Brake has called on the Government to press ahead with introducing stricter sentencing guidelines for drivers who kill, eight months after the changes were announced.
In October 2017, the Government confirmed that drivers who cause death by speeding, racing, or while using a mobile phone could face sentences equivalent to manslaughter, with maximum penalties raised from 14 years to life.
Offenders who cause death by careless driving while under the influence of drink or drugs can also face life sentences, and a new offence of causing serious injury by careless driving will be created.
However, according to Brake, eight months on from the announcement – and despite repeated questioning in the House of Commons by Judith Cummins, Bradford South MP – the justice minister has been unable to say when the tougher sentences would be implemented.
Brake says the ‘eight months of inaction’ has angered the families of road crash victims, including the family of 81-year-old Derek Raynor, who was killed when using a pedestrian crossing in Hammersmith on 4 March 2017.
The driver had been travelling double the 30mph speed limit when he ran a red light and pleaded guilty to causing death by dangerous driving – but was sentenced to just six years and four months in prison.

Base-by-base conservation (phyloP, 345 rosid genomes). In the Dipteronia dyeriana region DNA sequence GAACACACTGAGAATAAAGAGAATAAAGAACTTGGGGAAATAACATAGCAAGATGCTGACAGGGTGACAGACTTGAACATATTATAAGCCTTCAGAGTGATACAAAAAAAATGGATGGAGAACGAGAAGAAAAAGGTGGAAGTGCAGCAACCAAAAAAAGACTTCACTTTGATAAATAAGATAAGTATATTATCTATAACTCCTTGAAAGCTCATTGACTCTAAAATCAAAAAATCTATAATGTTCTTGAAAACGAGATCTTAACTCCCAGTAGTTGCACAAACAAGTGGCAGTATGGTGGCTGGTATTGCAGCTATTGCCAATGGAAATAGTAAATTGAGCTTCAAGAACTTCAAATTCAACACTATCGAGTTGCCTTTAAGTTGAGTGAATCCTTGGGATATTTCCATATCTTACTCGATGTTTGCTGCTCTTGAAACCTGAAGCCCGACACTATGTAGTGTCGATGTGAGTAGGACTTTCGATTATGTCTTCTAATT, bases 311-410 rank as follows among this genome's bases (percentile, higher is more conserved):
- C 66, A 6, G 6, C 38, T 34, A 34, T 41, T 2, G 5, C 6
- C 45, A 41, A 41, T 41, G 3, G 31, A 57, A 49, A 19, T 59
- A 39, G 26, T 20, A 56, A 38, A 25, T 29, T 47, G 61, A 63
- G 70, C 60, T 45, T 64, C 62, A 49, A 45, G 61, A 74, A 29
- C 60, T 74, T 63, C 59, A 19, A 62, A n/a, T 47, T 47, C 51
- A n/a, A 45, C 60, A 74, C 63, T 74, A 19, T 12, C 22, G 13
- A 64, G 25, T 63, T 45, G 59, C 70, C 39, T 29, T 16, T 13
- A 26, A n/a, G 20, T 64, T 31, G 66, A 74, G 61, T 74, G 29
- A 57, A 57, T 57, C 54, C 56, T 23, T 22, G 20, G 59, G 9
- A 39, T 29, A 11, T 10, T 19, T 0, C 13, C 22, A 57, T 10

Sentencing the case in May 2018, seven months after the Government announcement but with its implementation still on hold, Judge Nicholas Cooke QC stated: “If I had unfettered discretion, you may be facing rather longer in custody.”
Timothy Coaker, Mr Raynor’s nephew, said: “Derek was tragically taken from us by the very definition of a dangerous driver; a repeat offender who showed no remorse for his actions. Yet, Derek’s killer will serve just three years behind bars whilst Derek is gone forever.
“The Government has a duty to families like mine to ensure that justice is delivered by bringing in these new laws now, not several months or years down the line. There can be no excuse.”
Joshua Harris, Brake’s director of campaigns, said: “It is completely unacceptable that these new tougher sentences have not yet been implemented. There is absolutely no reason why it should take so long to deliver the justice that families, like Derek Raynor’s, deserve.
“Drivers who kill or seriously injure all too often receive lenient sentences. By delaying the introduction of new tougher sentences, the Government is causing further suffering to families who have lost loved ones in road crashes. The Government must implement these tougher sentences now.”
Judith Cummins MP said: “My heart goes out to Mr Raynor’s family. They deserve better than a Government which is dragging its feet over much needed reforms to our criminal justice system.
“I have continuously campaigned for tougher sentences to help crack down on dangerous driving in my constituency and across the country.
“But despite repeated questions in Parliament, I am yet to receive a satisfactory answer as to the when these vital changes will be brought forward.”